5. A restraining device adapted to be mounted to a loading dock as defined in claim 4 wherein said tubular supporting structure of the mounting means is constructed and defined with a longitudinal slot for slidably accommodating said stop means to permit said stop means to be rotatably moved from engagement with the tubular supporting structure to be slidable within said longitudinal slot to permit the latch element to be placed in said restraining position with the bumper.
6. A restraining device adapted to be mounted to a loading dock as defined in claim 5 wherein said stop means comprises a pin extending outwardly from the longitudinal axis of the tubular supporting structure in the same direction as said latch element.
7. A restraining device adapted to be mounted to a loading dock as defined in claims 3 or 4 wherein the latch element for the latching means comprises a flat element secured adjacent one end of the tubular member and having a hook-like configuration at the end spaced from the tubular element for releasably latching said bumper when moved over said bumper.
8. A restraining device adapted to be mounted on a loading dock as defined in claim 3 including switching means mounted adjacent the end of the tubular element opposite to said one end securing the latch element for sensing the axial movement of the tubular element and operative for providing an electrical signal therefrom when the tubular element has been moved to said bumper restraining position.
9. A restraining device adapted to be mounted on a a loading dock as defined in claim 8 wherein said end of the tubular element is movable out of said mounting means when the latch element is moved towards said bumper to be coupled thereto, and said switching means comprises electro-mechanical switching means having a sensing arm extending outwardly therefrom for operating the switching means to provide an electrical signal therefrom, said sensing arm being positioned in the path of travel of said movable element to be movable when engaged by said tubular element for operating said switching means to provide said electrical signal, said sensing arm being arranged to normally be spaced from said tubular element when the latch element is in said storage position and the switching means is inoperative.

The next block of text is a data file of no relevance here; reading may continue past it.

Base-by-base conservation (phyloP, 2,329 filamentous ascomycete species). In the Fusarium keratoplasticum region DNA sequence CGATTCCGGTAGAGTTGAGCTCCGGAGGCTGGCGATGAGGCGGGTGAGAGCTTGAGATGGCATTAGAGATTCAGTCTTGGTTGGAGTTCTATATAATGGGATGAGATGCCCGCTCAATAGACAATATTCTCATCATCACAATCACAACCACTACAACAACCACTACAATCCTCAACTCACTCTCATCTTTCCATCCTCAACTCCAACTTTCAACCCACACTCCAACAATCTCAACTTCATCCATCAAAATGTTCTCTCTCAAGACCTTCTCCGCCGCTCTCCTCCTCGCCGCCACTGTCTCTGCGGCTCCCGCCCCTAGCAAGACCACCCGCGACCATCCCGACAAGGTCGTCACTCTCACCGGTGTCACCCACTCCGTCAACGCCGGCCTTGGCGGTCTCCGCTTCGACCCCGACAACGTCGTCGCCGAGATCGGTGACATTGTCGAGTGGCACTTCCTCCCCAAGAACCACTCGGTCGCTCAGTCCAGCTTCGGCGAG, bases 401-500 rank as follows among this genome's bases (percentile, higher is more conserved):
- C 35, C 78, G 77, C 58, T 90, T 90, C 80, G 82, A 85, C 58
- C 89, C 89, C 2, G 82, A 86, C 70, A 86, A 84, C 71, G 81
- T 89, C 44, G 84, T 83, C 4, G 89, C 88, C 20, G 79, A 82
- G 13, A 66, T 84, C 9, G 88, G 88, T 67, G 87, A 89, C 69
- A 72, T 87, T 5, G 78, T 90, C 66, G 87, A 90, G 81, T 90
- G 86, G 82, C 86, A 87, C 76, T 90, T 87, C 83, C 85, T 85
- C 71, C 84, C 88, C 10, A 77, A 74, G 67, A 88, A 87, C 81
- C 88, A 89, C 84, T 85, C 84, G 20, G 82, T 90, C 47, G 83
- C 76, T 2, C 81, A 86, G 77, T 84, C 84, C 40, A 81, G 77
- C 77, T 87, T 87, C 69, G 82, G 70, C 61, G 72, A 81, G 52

10. A restraining device adapted to be mounted on a loading dock as defined in claim 3 wherein said latch element includes means for permitting the latching means to be manually manipulated by an individual on the loading dock.
11. A restraining device adapted to be mounted on a loading dock as defined in claim 3 wherein the loading dock is equipped with a loading dock leveler mounted on the loading dock, the leveler including a loading lip arranged in a substantially vertical, non-loading position when a truck or trailer is not to be loaded or unloaded and movable to a substantially horizontal position into a truck or trailer to be loaded or unloaded, said latch element being normally maintained at a position above the loading dock and in front of the loading lip when the latter is arranged in said nonloading position, said latch element and said loading lip being constructed and defined relative to one another to be releasably secured together to prevent the movement of said loading lip until the latch element has been moved to a bumper restraining position.
12. A restraining device adapted to be mounted on a loading dock as defined in claim 11 wherein said lip and said latch element are defined wherein one of the elements includes a restraining pin for coaction with a restraining aperture for the other one of the elements.
13. A restraining device adapted to be mounted on a loading dock as defined in claim 11 wherein the latch element includes a restraining pin extending outwardly of the element and the loading lip includes an aperture for slidably receiving said restraining pin for the latch element when the latter is positioned above the loading dock.
14. A restraining device adapted to be mounted to a loading dock as defined in claim 5 wherein said tubular supporting structure includes a groove intermediate the ends constructed and defined for accommodating said stop means and restrain the travel of said latching means in said tubular configuration when the latching means is rotated to a position to be rotated into said groove.
Description
FIELD OF INVENTION

This invention relates to a truck latch and more particularly to a device for releasably restraining a motor vehicle, such as a truck or trailer parked adjacent a loading dock to prevent the unexpected departure of the parked vehicle away from the loading dock, including during the loading and unloading of the motor vehicle from the loading dock.

BACKGROUND OF INVENTION